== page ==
Biotech Support Group LLC is a leading provider of genomics and proteomics sample preparation products and enrichment reagent kits as well as integrated biotechnology services for life sciences research, biomarker and drug discovery. Based in New Jersey, it’s principal products include: AlbuVoid™ for albumin depletion, Cleanascite™ for lipid adsorption and clarification, NuGel™ for passivated silica-based affinity chromatography, and ProCipitate™ & ProPrep™ for nucleic acid isolation. Currently, Biotech Support Group LLC and ProFACT Proteomics Inc., are collaborating on the development of a proteomics platform used in functional profiling for proteomic analysis and a separations method for generating sub-proteomes used in biomarker and functional proteomic prospecting. For more information, go to: www.biotechsupportgroup.com.

CONTACT:

Dr.Swapan Roy

Biotech Support Group

1 Deer Park Drive, Suite M,

Monmouth Junction, NJ 08852, USA

732-274-2866

sales@biotechsupportgroup.com

References for Cleanascite™

1.J Krupey - United States Patent: 5885921 Hydrophobic silica adsorbents for lipids.

2.Cho N, Chueh PJ, Kim C et al Monoclonal antibody to a cancer-specific and drug-responsive hydroquinone (NADH) oxidase from the sera of cancer patients. Cancer Immunology, Immunotherapy. 2002;51(3):121-9

3.Hauser-Davis RA, Lima AA, Ziolli RL, Campos RC.First-time report of metalloproteinases in fish bile and their potential as bioindicators regarding environmental contamination. Aquatic Toxicology.2012;110-111:99-106

4.Beenhouwer DO, Shapiro S, Feldmesser M et al. Both Th1 and Th2 Cytokines Affect the Ability of Monoclonal Antibodies To Protect Mice against Cryptococcus neoformansInfection and immunity.2001;69: 6445-6455

5.Nussbaum G, Cleare W, Casadevall A et al Epitope Location in the Cryptococcus neoformans Capsule Is a Determinant of Antibody Efficacy The Journal of experimental medicine.1997;185:685-694

Suggested References

1.Kamp, M. and W. de Leeuw. Short review of in vitro production methods for monoclonal antibodies. NCA Newsletter.1996;3:10-11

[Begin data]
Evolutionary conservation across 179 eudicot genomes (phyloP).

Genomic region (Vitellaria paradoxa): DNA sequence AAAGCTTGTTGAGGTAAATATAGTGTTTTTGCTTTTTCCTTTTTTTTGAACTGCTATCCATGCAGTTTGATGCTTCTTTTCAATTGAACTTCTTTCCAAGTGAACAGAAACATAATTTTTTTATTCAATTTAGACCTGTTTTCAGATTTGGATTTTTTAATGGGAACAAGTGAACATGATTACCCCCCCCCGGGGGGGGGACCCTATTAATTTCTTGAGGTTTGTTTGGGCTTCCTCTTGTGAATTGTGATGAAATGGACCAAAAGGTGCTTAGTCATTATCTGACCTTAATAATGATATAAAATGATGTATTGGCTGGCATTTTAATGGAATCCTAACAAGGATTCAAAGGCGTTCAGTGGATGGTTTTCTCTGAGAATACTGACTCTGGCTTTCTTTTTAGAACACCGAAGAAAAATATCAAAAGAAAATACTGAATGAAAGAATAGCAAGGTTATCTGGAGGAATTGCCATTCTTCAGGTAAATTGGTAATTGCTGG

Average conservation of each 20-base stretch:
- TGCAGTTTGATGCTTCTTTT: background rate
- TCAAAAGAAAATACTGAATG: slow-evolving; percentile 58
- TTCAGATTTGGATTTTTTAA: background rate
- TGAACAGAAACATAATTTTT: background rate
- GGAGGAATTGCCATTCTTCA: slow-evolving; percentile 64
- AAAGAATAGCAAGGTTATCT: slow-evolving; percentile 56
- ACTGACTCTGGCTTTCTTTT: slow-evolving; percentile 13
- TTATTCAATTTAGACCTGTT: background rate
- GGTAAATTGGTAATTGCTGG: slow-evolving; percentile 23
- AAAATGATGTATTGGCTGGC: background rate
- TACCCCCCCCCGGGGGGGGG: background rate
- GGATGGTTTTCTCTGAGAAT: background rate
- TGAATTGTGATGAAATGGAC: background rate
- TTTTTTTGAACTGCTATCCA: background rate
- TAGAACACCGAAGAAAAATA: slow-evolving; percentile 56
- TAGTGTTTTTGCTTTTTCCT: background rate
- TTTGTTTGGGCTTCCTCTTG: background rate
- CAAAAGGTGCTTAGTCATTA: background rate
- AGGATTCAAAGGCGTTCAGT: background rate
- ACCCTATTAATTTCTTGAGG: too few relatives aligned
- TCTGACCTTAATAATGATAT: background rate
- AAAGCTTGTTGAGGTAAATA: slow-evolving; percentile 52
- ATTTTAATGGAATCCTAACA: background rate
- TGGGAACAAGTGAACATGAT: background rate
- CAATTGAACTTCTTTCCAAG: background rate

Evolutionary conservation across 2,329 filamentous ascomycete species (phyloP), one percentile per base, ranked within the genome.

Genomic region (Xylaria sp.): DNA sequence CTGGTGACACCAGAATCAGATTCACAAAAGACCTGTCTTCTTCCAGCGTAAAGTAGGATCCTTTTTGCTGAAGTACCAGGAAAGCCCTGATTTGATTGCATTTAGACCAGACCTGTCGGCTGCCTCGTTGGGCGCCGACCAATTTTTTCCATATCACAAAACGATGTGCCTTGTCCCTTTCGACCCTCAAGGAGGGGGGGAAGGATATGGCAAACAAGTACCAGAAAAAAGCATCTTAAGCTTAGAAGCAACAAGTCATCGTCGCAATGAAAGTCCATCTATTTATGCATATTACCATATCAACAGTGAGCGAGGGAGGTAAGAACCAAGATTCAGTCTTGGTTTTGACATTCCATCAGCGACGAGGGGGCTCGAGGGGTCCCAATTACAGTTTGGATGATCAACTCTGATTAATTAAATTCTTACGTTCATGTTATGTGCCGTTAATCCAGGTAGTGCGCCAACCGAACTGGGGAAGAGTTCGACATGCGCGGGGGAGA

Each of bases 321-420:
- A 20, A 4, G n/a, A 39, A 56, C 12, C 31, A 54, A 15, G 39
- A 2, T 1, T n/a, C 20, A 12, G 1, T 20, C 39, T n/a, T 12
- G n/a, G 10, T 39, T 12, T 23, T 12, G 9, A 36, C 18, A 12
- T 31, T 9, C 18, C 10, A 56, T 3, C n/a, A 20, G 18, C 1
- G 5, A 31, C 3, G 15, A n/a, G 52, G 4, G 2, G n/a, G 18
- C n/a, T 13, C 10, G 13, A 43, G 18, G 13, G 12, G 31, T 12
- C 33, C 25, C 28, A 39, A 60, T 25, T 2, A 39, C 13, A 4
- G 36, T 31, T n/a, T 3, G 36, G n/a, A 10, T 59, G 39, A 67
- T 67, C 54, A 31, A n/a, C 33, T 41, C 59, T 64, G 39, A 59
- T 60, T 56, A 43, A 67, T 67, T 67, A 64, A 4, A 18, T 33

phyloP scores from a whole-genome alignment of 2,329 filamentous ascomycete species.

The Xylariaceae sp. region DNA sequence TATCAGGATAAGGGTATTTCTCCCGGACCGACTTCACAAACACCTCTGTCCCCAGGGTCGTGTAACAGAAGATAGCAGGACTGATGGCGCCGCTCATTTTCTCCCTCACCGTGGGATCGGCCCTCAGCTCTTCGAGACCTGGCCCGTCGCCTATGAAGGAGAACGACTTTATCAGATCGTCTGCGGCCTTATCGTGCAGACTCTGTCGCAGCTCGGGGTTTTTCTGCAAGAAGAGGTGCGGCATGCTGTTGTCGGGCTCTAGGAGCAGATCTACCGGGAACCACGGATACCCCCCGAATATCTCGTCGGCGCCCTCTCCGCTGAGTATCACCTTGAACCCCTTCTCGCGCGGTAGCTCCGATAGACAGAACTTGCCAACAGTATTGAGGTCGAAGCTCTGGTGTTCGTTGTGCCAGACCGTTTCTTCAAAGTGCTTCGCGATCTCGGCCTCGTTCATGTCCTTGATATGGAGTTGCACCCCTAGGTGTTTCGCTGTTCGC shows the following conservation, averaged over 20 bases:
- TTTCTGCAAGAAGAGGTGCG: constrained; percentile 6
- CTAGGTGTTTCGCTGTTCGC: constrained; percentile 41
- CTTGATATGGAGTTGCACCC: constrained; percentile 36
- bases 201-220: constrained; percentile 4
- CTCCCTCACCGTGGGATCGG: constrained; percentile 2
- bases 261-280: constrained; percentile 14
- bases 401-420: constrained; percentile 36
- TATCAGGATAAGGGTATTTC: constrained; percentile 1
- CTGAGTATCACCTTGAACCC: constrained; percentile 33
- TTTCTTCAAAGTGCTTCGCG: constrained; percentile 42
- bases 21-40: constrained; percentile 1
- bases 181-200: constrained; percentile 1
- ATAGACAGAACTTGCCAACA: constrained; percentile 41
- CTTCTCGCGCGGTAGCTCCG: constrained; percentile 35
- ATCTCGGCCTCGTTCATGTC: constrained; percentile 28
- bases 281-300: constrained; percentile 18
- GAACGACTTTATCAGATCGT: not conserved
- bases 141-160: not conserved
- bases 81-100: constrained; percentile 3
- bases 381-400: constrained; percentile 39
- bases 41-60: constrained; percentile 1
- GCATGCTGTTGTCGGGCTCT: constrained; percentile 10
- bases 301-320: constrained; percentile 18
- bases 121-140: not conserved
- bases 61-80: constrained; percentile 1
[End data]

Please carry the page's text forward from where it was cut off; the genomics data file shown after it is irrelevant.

2.Falkenberg, F. W., Hengelage, T., Krane, M., Bartels, I., Albrecht, A., Holtmeier, N., and M. Wuthrich. A simple and inexpensive high density dialysis tubing cell culture system for the in vitro production of monoclonal antibodies in high concentrations. Journal of Immunological Methods.1993; 165:193-206

3.Bodeus, M., Bartonboy, G., and H. Bazin. Rat monoclonal antibodies IV. Easy method for in vitro production. Journal of Immunological Methods.1985; 79:1-6

4.Sjorgren-Jansson, E. and S. Jeansson (1990). Growing hybridomas in dialysis tubing, optimization of the technique. In Laboratory Methods Immunology. 1990. CRC Press: Boca Raton, FL, pp. 1-41

5.McArdle, J., Reddington, J., Reddington, G., and J. Heidel (1996). Further development of a unique, simple, inexpensive, efficient in vitro method for small, medium and large scale production of monoclonal antibodies.1996; ATLA 24 (special issue):318

6.Monica, T.J., et al. Comparative biochemical characterization of a human IgM produced in both ascites and in vitro cell culture.1993; BioTechnology11:512-515.

7.Peterson, N.C. Considerations for in vitro monoclonal antibody production. Research In Immunology. 1998; 149(6):553-557.

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http://www.prlog.org/11947852/1